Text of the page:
Blocked Bloom Filter

  • We select a memory block first.
  • Then we select local Bloom Filter within each block.
  • It might cause imbalance between memory blocks
  • This filter is efficient, but poor false positive rate(FPR).
  • At first instance, blocked Bloom filters should have the same FPR (False Positive Rate) as standard Bloom filters of the same size.
  • Blocked Bloom Filter consists of a sequence of block b comparatively less than standard Bloom filters (Bloom filter blocks), each of which fits into one cache-line.
  • Blocked Bloom filter scheme is differentiated from the partition schemes, where each bit is inserted into a different block.

Blocked Bloom Filter is implemented in following ways −

Bit Patterns (pat)

In this topic, we discuss to implement blocked Bloom filters implementing precomputed bit patterns. Instead of setting k bits through the evaluation of k hash functions, a single hash function selects a precomputed pattern from a table of random k-bit pattern of width B. In many cases, this table will fit into the cache. With this solution, only one small (in terms of bits) hash value is required, and the operation can be implemented using few SIMD(Single Instruction Multiple Data)instructions. At the time of transferring the Bloom filter, the table need not be included explicitly in the data, but can be reconstructed implementing the seed value.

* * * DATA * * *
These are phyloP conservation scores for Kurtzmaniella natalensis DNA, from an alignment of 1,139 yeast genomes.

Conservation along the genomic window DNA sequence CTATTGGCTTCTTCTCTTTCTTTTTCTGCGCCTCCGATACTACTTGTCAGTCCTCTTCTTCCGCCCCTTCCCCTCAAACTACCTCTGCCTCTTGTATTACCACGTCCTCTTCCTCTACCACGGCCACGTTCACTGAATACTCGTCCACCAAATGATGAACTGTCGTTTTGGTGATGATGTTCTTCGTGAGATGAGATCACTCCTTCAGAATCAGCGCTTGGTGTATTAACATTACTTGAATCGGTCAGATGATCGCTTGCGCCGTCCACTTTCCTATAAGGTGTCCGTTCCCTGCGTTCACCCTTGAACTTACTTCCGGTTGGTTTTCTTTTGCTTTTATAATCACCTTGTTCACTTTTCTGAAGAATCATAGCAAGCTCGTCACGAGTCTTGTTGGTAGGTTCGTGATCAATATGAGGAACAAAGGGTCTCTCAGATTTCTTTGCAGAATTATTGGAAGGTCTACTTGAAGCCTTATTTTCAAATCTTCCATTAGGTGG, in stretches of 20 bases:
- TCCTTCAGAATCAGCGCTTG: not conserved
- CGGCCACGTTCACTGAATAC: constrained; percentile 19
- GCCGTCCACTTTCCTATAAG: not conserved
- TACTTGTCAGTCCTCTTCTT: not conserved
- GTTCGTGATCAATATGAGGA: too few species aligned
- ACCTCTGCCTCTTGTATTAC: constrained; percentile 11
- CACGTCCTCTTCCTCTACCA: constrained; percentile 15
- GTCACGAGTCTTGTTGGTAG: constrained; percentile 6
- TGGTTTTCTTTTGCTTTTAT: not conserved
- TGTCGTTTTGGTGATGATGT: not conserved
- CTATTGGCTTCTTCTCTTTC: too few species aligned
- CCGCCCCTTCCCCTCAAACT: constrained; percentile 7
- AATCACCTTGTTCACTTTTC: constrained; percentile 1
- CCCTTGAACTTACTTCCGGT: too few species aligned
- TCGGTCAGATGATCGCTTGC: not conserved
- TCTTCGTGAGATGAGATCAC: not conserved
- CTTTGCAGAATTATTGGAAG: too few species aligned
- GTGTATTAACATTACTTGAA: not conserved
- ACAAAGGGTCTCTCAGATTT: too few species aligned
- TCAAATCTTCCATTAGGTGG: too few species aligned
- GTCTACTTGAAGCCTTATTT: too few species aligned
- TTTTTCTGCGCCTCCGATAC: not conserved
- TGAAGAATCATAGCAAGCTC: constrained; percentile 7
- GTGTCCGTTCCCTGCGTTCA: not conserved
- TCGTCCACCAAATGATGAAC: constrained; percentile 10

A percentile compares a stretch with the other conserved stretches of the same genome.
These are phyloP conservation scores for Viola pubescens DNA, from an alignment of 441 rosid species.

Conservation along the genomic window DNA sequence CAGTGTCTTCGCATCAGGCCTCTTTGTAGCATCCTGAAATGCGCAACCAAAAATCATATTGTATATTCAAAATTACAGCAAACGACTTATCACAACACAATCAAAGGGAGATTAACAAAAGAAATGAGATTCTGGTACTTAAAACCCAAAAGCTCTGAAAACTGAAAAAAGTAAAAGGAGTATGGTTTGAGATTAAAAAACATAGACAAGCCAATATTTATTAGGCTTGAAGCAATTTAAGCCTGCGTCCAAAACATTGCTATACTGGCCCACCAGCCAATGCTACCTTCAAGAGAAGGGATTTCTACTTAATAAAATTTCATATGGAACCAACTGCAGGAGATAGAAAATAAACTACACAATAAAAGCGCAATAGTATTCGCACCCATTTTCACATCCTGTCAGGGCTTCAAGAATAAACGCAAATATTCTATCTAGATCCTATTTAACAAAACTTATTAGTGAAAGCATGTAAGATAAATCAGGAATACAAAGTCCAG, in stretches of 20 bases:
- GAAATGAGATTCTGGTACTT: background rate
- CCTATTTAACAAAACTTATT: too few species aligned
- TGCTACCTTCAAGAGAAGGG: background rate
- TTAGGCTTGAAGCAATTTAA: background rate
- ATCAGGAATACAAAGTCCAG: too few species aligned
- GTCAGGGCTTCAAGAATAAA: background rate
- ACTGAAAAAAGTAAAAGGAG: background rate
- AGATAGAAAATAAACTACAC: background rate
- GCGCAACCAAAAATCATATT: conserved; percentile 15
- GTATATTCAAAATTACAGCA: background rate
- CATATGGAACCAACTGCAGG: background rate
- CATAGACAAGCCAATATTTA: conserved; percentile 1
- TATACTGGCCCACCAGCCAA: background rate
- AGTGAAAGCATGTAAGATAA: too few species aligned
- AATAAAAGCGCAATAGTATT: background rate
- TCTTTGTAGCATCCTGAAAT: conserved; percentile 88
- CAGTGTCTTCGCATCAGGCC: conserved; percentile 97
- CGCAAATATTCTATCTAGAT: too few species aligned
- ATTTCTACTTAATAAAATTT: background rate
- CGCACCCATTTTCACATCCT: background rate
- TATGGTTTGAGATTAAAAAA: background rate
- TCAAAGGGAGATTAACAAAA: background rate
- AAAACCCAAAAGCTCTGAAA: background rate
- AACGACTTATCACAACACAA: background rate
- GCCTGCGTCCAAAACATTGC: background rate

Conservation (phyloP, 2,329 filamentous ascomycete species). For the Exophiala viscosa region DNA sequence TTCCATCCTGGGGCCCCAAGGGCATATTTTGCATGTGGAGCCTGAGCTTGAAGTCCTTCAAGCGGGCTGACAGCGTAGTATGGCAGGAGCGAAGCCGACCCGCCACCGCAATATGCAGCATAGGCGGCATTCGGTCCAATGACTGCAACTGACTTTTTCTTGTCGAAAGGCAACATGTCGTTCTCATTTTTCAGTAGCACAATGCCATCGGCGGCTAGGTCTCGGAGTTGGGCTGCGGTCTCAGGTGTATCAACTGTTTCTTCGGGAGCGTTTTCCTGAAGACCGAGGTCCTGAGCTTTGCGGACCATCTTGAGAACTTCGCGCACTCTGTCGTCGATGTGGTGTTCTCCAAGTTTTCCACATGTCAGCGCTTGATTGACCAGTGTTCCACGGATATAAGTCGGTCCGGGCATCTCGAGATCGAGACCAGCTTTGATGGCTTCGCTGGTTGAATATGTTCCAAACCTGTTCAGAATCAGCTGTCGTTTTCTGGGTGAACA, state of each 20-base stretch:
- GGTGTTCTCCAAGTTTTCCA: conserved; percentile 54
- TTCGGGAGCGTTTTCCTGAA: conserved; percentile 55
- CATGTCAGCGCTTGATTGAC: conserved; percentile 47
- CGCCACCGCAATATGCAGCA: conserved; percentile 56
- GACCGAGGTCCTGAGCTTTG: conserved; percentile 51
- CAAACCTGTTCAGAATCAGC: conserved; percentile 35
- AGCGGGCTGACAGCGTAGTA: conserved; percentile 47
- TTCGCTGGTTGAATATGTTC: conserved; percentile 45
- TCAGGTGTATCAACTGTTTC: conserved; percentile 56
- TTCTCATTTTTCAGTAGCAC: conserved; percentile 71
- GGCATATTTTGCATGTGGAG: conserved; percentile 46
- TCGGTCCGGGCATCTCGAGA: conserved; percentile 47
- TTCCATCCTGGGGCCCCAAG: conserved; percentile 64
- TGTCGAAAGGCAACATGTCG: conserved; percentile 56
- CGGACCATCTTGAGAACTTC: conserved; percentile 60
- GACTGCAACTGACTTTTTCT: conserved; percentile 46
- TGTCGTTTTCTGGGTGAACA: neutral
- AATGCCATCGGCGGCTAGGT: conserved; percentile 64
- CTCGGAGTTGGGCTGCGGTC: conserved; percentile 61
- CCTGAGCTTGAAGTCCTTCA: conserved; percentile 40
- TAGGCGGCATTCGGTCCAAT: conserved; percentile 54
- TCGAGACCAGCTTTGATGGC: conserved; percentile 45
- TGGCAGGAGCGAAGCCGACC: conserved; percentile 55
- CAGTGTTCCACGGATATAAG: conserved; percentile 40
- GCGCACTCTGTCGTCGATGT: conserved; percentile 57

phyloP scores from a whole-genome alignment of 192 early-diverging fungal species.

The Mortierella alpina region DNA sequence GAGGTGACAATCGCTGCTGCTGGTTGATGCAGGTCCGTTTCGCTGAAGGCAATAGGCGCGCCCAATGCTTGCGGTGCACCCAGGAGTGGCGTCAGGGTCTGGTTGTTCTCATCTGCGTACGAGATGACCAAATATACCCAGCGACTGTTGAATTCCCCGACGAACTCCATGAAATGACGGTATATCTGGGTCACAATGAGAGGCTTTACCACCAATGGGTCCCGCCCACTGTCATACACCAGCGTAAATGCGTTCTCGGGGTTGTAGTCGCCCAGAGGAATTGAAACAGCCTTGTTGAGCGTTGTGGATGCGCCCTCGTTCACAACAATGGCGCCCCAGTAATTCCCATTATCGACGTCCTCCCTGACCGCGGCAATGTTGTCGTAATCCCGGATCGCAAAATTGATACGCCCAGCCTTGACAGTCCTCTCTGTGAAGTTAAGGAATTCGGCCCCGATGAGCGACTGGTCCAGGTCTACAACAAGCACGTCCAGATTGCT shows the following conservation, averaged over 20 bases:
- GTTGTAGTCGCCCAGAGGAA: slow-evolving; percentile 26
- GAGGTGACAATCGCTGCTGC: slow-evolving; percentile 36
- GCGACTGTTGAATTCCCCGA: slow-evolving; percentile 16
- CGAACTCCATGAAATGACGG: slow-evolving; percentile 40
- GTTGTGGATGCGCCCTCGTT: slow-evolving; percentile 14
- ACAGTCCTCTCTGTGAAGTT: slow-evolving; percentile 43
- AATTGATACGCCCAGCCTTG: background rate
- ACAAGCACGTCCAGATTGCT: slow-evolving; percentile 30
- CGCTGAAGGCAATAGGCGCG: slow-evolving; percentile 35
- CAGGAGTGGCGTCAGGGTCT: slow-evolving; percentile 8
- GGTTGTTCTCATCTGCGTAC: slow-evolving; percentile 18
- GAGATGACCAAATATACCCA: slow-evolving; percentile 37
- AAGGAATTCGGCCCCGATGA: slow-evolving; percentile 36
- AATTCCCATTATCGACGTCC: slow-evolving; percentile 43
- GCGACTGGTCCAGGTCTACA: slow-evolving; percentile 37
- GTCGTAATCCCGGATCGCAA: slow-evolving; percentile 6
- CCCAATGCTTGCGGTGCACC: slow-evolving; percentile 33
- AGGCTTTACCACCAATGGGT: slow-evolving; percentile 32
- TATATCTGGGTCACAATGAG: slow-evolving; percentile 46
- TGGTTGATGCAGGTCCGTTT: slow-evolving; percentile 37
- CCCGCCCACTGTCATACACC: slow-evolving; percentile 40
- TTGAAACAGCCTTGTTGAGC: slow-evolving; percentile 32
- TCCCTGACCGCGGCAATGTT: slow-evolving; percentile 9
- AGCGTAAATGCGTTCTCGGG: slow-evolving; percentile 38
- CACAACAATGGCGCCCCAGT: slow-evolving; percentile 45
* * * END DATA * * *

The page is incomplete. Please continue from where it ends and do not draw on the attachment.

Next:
The main disadvantage of the bit pattern method is that two elements may cause a table collision when they are hashed to the same pattern. This causes increased FPR.

Multiplexing Patterns

To refine this idea once more, we can achieve a larger variety of patterns from a single table by bitwise-or-ing x patterns with an average number of k/x set bits.


One more variant that helps improving the FPR, is denoted as called multi-blocking. We permit the query operation to access X Bloom filters blocks, setting or testing k/X bits respectively in each block. (When k is not divisible by X, we set an extra bit in the first k mod X blocks.) Multi-blocking performs better than just increasing the block size to XB (B-each block size), since more variety is introduced this way. If we divide the set bits among several blocks, the expected number of 1 bit per block remains the same. However, only k/X bits are considered in each participating block, when accessing an element.